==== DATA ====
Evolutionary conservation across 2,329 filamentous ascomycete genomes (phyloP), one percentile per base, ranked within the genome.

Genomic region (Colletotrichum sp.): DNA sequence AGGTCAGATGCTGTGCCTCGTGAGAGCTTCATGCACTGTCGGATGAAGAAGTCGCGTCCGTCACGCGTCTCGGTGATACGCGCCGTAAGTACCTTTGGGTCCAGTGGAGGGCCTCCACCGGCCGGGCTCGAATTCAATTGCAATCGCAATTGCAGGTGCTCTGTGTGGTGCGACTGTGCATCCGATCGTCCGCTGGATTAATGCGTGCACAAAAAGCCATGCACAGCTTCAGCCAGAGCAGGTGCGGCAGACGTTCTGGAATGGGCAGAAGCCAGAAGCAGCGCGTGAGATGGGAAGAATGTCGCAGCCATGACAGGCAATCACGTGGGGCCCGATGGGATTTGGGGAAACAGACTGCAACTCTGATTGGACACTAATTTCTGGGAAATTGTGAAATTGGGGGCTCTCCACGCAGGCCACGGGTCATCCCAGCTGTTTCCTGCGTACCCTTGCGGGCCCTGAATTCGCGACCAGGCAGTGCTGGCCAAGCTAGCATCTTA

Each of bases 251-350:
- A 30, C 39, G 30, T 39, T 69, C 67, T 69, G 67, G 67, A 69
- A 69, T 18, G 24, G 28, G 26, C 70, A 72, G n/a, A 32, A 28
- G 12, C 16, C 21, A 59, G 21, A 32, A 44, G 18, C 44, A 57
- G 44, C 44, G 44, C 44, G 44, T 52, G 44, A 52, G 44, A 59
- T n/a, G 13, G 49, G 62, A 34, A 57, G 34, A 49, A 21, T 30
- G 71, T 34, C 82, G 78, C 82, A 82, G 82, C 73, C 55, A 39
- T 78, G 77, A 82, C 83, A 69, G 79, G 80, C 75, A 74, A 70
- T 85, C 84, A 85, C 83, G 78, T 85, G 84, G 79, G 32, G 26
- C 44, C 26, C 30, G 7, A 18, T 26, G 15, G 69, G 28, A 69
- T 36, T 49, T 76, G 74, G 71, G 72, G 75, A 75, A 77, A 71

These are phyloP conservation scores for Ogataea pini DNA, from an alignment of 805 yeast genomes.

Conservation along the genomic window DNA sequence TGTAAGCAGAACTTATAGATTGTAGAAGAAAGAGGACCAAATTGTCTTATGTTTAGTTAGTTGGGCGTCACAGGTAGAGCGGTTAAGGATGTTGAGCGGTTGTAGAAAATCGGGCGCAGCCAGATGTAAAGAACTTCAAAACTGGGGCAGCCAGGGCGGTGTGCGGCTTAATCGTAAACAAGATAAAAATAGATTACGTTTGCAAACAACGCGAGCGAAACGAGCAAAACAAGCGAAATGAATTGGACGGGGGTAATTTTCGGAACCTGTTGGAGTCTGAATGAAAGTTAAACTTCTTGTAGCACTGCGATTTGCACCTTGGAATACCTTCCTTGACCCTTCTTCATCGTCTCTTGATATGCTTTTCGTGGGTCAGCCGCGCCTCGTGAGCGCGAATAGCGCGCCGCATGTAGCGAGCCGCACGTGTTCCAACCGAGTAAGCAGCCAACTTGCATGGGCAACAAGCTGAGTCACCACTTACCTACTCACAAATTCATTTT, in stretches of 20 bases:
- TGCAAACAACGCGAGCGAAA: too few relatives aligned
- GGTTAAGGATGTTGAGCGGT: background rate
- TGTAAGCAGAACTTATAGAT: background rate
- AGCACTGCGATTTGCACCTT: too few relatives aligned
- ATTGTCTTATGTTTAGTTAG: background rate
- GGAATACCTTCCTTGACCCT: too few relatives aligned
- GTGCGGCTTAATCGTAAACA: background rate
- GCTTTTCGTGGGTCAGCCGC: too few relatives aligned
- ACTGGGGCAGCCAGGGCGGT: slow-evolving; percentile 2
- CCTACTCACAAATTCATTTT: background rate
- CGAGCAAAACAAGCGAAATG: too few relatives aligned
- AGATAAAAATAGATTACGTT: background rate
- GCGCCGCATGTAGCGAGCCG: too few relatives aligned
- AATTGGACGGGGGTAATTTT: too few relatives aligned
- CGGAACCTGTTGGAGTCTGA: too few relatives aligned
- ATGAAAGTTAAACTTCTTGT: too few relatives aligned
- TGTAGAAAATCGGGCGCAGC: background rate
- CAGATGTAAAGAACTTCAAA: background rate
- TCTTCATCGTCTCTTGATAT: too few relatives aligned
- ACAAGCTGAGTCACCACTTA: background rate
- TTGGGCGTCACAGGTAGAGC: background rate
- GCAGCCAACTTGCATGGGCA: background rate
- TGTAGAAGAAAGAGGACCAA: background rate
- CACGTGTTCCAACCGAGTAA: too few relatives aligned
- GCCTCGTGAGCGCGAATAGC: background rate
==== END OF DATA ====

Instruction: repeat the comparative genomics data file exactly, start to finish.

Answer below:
Evolutionary conservation across 2,329 filamentous ascomycete genomes (phyloP), one percentile per base, ranked within the genome.

Genomic region (Colletotrichum sp.): DNA sequence AGGTCAGATGCTGTGCCTCGTGAGAGCTTCATGCACTGTCGGATGAAGAAGTCGCGTCCGTCACGCGTCTCGGTGATACGCGCCGTAAGTACCTTTGGGTCCAGTGGAGGGCCTCCACCGGCCGGGCTCGAATTCAATTGCAATCGCAATTGCAGGTGCTCTGTGTGGTGCGACTGTGCATCCGATCGTCCGCTGGATTAATGCGTGCACAAAAAGCCATGCACAGCTTCAGCCAGAGCAGGTGCGGCAGACGTTCTGGAATGGGCAGAAGCCAGAAGCAGCGCGTGAGATGGGAAGAATGTCGCAGCCATGACAGGCAATCACGTGGGGCCCGATGGGATTTGGGGAAACAGACTGCAACTCTGATTGGACACTAATTTCTGGGAAATTGTGAAATTGGGGGCTCTCCACGCAGGCCACGGGTCATCCCAGCTGTTTCCTGCGTACCCTTGCGGGCCCTGAATTCGCGACCAGGCAGTGCTGGCCAAGCTAGCATCTTA

Each of bases 251-350:
- A 30, C 39, G 30, T 39, T 69, C 67, T 69, G 67, G 67, A 69
- A 69, T 18, G 24, G 28, G 26, C 70, A 72, G n/a, A 32, A 28
- G 12, C 16, C 21, A 59, G 21, A 32, A 44, G 18, C 44, A 57
- G 44, C 44, G 44, C 44, G 44, T 52, G 44, A 52, G 44, A 59
- T n/a, G 13, G 49, G 62, A 34, A 57, G 34, A 49, A 21, T 30
- G 71, T 34, C 82, G 78, C 82, A 82, G 82, C 73, C 55, A 39
- T 78, G 77, A 82, C 83, A 69, G 79, G 80, C 75, A 74, A 70
- T 85, C 84, A 85, C 83, G 78, T 85, G 84, G 79, G 32, G 26
- C 44, C 26, C 30, G 7, A 18, T 26, G 15, G 69, G 28, A 69
- T 36, T 49, T 76, G 74, G 71, G 72, G 75, A 75, A 77, A 71

These are phyloP conservation scores for Ogataea pini DNA, from an alignment of 805 yeast genomes.

Conservation along the genomic window DNA sequence TGTAAGCAGAACTTATAGATTGTAGAAGAAAGAGGACCAAATTGTCTTATGTTTAGTTAGTTGGGCGTCACAGGTAGAGCGGTTAAGGATGTTGAGCGGTTGTAGAAAATCGGGCGCAGCCAGATGTAAAGAACTTCAAAACTGGGGCAGCCAGGGCGGTGTGCGGCTTAATCGTAAACAAGATAAAAATAGATTACGTTTGCAAACAACGCGAGCGAAACGAGCAAAACAAGCGAAATGAATTGGACGGGGGTAATTTTCGGAACCTGTTGGAGTCTGAATGAAAGTTAAACTTCTTGTAGCACTGCGATTTGCACCTTGGAATACCTTCCTTGACCCTTCTTCATCGTCTCTTGATATGCTTTTCGTGGGTCAGCCGCGCCTCGTGAGCGCGAATAGCGCGCCGCATGTAGCGAGCCGCACGTGTTCCAACCGAGTAAGCAGCCAACTTGCATGGGCAACAAGCTGAGTCACCACTTACCTACTCACAAATTCATTTT, in stretches of 20 bases:
- TGCAAACAACGCGAGCGAAA: too few relatives aligned
- GGTTAAGGATGTTGAGCGGT: background rate
- TGTAAGCAGAACTTATAGAT: background rate
- AGCACTGCGATTTGCACCTT: too few relatives aligned
- ATTGTCTTATGTTTAGTTAG: background rate
- GGAATACCTTCCTTGACCCT: too few relatives aligned
- GTGCGGCTTAATCGTAAACA: background rate
- GCTTTTCGTGGGTCAGCCGC: too few relatives aligned
- ACTGGGGCAGCCAGGGCGGT: slow-evolving; percentile 2
- CCTACTCACAAATTCATTTT: background rate
- CGAGCAAAACAAGCGAAATG: too few relatives aligned
- AGATAAAAATAGATTACGTT: background rate
- GCGCCGCATGTAGCGAGCCG: too few relatives aligned
- AATTGGACGGGGGTAATTTT: too few relatives aligned
- CGGAACCTGTTGGAGTCTGA: too few relatives aligned
- ATGAAAGTTAAACTTCTTGT: too few relatives aligned
- TGTAGAAAATCGGGCGCAGC: background rate
- CAGATGTAAAGAACTTCAAA: background rate
- TCTTCATCGTCTCTTGATAT: too few relatives aligned
- ACAAGCTGAGTCACCACTTA: background rate
- TTGGGCGTCACAGGTAGAGC: background rate
- GCAGCCAACTTGCATGGGCA: background rate
- TGTAGAAGAAAGAGGACCAA: background rate
- CACGTGTTCCAACCGAGTAA: too few relatives aligned
- GCCTCGTGAGCGCGAATAGC: background rate